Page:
Replenish: A Discussion Group for Mothers

Join us for our next Replenish Zoom gathering on Tuesday, March 7th at 8pm CST. Our topic for the evening will be “Perseverance.”

We will reflect together on the words of the poem “If—,” by Rudyard Kipling. Kipling may have had a young man in mind when he wrote them, but we think a homeschooling mom might recognize some of her challenges in this poem too.

If you have time, we have three tasks for you in preparation for this meeting:

  1. Read through the poem and pick out a line that particularly resonates with you in your life right now.
  2. Consider the sources of support you have in homeschooling, homemaking, and being a Christian wife. Are there voices in and around you telling you that you are doing too much or too little? Are they telling you the truth or pushing you toward a ditch? How can you tell the difference?
  3. Think about a scripture verse that encourages you to keep persevering and write it down to share with the group. What does it look like to persevere in light of the Gospel?

(If you don’t get to these tasks, please still attend!)

Please RSVP by Sunday, March 5th to attend.

by Rudyard Kipling

If you can keep your head when all about you
Are losing theirs and blaming it on you, 
If you can trust yourself when all men doubt you,
But make allowance for their doubting too;
If you can wait and not be tired by waiting,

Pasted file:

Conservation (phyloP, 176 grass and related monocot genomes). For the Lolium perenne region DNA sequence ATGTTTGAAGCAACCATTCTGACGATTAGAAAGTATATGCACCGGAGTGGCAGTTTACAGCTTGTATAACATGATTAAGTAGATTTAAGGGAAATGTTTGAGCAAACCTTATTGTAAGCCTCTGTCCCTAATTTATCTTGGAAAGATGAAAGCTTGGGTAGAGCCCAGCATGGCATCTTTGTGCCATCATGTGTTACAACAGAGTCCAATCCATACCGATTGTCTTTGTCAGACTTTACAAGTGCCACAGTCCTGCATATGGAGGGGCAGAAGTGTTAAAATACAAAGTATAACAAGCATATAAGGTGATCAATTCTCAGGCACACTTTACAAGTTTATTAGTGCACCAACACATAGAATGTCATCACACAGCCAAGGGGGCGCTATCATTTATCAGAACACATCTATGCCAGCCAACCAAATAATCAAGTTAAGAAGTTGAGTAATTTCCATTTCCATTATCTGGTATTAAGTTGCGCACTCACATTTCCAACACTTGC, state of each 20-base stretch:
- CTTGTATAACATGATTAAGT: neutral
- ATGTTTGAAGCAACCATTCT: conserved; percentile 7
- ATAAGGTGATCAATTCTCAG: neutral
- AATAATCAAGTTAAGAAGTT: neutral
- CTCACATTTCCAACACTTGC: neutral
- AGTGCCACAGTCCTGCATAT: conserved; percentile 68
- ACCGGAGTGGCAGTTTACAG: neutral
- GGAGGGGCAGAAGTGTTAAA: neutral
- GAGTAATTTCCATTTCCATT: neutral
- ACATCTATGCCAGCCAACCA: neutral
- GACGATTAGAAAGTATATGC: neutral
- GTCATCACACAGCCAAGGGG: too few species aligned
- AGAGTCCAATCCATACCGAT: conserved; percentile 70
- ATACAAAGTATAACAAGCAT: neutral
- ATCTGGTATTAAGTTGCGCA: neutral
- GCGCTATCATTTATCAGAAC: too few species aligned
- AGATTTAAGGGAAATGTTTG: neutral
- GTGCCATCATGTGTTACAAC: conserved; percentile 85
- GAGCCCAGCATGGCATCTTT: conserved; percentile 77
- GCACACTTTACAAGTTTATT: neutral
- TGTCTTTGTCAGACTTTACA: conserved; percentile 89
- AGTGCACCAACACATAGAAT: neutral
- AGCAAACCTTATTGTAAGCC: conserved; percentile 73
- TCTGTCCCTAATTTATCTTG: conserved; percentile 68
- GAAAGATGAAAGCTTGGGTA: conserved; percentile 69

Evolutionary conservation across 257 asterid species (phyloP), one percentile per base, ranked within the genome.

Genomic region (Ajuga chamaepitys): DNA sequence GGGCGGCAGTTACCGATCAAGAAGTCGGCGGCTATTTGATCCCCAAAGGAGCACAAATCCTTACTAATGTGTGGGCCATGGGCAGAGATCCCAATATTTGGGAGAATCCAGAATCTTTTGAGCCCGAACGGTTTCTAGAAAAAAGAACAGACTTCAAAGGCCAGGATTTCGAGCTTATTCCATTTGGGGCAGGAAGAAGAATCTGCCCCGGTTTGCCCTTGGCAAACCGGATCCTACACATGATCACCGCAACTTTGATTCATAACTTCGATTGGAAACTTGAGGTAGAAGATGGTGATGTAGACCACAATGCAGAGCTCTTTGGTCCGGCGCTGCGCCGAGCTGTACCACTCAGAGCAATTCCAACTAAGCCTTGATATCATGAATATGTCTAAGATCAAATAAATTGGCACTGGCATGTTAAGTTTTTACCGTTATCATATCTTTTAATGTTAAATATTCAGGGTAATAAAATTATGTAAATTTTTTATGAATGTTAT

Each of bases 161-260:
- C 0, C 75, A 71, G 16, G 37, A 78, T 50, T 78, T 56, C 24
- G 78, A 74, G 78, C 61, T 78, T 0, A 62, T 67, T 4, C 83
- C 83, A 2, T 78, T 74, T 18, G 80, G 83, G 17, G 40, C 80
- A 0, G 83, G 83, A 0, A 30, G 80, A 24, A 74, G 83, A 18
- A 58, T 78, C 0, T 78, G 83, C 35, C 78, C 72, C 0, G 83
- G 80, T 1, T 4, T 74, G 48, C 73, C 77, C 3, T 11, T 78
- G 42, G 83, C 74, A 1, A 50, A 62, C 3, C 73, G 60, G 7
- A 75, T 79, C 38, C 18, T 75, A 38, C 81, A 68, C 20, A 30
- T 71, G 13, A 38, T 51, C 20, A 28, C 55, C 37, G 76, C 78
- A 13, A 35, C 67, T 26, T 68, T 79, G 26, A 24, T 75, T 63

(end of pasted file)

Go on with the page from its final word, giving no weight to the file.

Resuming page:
Or being lied about, don’t deal in lies,
Or being hated, don’t give way to hating,
And yet don’t look too good, nor talk too wise:

If you can dream—and not make dreams your master;
If you can think—and not make thoughts your aim;
If you can meet with Triumph and Disaster
And treat those two impostors just the same;
If you can bear to hear the truth you’ve spoken
Twisted by knaves to make a trap for fools,
Or watch the things you gave your life to, broken,
And stoop and build ’em up with worn-out tools:

If you can make one heap of all your winnings
And risk it on one turn of pitch-and-toss,
And lose, and start again at your beginnings
And never breathe a word about your loss;
If you can force your heart and nerve and sinew
To serve your turn long after they are gone,   
And so hold on when there is nothing in you
Except the Will which says to them: ‘Hold on!’

If you can talk with crowds and keep your virtue,   
Or walk with Kings—nor lose the common touch,
If neither foes nor loving friends can hurt you,
If all men count with you, but none too much;
If you can fill the unforgiving minute
With sixty seconds’ worth of distance run,   
Yours is the Earth and everything that’s in it,   
And—which is more—you’ll be a Man, my son!

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